JM: Unfortunately my body of work is kind of a mess. I have taken 10-year breaks, I hate touring, and I don’t really know how to play an instrument. It’s a miracle I that have done as much as I have. On the other hand, I know that when I have something to say with music, I get totally possessed by it. In that way, maybe I’m kind of a savant.
I’ve played with a lot of people who are more professional and consistent, and I’m astounded by their apathy. You’re in the middle of writing a song–which to me is more important than life or death–and they start fucking around with their fucking phone or talking about video games or something. I want to kill them. But they must be astounded at how I’m supposedly so passionate but then disappear and sit on my ass for five years.
So the answer is that my body of work is ridiculously streaky. But when I’m doing it, I really mean it, man!
MW: Mike Park is a good guy and must be a pleasure to work with. I only see or correspond with him now and then, but when we do the topic inevitably turns to basketball trash talk. Do you talk to him more about music or hoops? Are you a Bay Area homer like he is?
JM: Mike Park is one of the most infuriating people I have ever met. He comes over to my house all the time, shows me wads of cash, and says, “Alkaline Trio, baby! Fuck you, Michaels!” Then he starts eating all my food and complaining about how hard his life is. He clogs up the toilet every time and then screams at me for being too cheap to have good plumbing.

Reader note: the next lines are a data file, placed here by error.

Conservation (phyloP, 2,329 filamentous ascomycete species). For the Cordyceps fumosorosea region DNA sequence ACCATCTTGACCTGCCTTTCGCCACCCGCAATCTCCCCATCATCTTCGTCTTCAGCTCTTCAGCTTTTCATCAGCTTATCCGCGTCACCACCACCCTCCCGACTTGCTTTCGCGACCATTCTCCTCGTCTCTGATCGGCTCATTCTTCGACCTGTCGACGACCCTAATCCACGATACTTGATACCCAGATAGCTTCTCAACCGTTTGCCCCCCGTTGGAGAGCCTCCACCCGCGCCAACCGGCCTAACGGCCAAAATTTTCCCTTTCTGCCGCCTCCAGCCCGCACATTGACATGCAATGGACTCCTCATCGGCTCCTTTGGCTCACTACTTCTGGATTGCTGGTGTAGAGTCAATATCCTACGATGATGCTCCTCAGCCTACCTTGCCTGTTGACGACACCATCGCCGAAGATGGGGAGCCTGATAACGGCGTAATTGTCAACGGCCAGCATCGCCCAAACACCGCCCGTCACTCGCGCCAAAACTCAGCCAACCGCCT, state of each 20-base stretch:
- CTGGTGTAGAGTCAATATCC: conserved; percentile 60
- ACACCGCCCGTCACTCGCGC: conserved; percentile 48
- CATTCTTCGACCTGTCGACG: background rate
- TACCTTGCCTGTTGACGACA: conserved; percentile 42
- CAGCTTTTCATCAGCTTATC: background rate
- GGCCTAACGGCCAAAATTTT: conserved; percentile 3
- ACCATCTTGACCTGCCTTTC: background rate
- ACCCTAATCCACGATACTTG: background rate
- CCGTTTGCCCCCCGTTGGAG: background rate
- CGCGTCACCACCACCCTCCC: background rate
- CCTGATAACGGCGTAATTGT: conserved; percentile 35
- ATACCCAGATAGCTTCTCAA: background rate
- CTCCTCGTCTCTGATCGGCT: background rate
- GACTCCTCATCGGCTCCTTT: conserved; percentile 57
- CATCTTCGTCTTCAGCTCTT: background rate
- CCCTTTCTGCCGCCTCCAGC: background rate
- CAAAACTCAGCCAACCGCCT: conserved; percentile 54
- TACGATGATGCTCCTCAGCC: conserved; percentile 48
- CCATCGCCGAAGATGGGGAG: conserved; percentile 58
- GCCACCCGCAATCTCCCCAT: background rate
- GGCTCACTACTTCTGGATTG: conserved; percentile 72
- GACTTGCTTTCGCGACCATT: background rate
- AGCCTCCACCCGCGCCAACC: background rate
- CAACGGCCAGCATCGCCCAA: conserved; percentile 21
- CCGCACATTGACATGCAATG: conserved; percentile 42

And we always end up on the court. Mike is 7 feet tall and you would think his height would be enough of an advantage, but he cheats. He elbows me and throws dirt in my face. The last time we played, he kept saying he was Kareem and I was The White Shadow. He beat me 21 to 3.
So, yeah, Mike is a great guy and I’m not saying don’t let him in your house. But if he knocks pretend you are not home.
I like the NBA, too, although I don’t think that there should be artificially created dynasties. Every team should have the exact same amount of money to work with and officials should not favor the home team or marquee players. But even though the league is totally corrupt, it’s such a great game that it’s still fun to watch. My favorite players of all time are Abdul-Jabbar, Olajuwon, and Garnett. I know Garnett is kind of a bully, but I love the way he moves. It’s extremely artistic to me, what these guys do.
I am definitely a Warriors fan. I love them so much that I still believe they can win the 2007 championship. This season, we need Chris Mullen to rip off his suit during a tight fourth quarter, come out in short shorts, and start dropping Js: “I’ll show you guys how it’s done!” That would make my life and that is what I need from basketball so I can heal from how lame Jack Nicholson and Jessica Alba’s team is.
By the way, the weird guy who sits next to Jack Nicholson at Lakers games is the director of the cult punk classic Ladies and Gentlemen, the Fabulous Stains. My mind was blown when I found that out!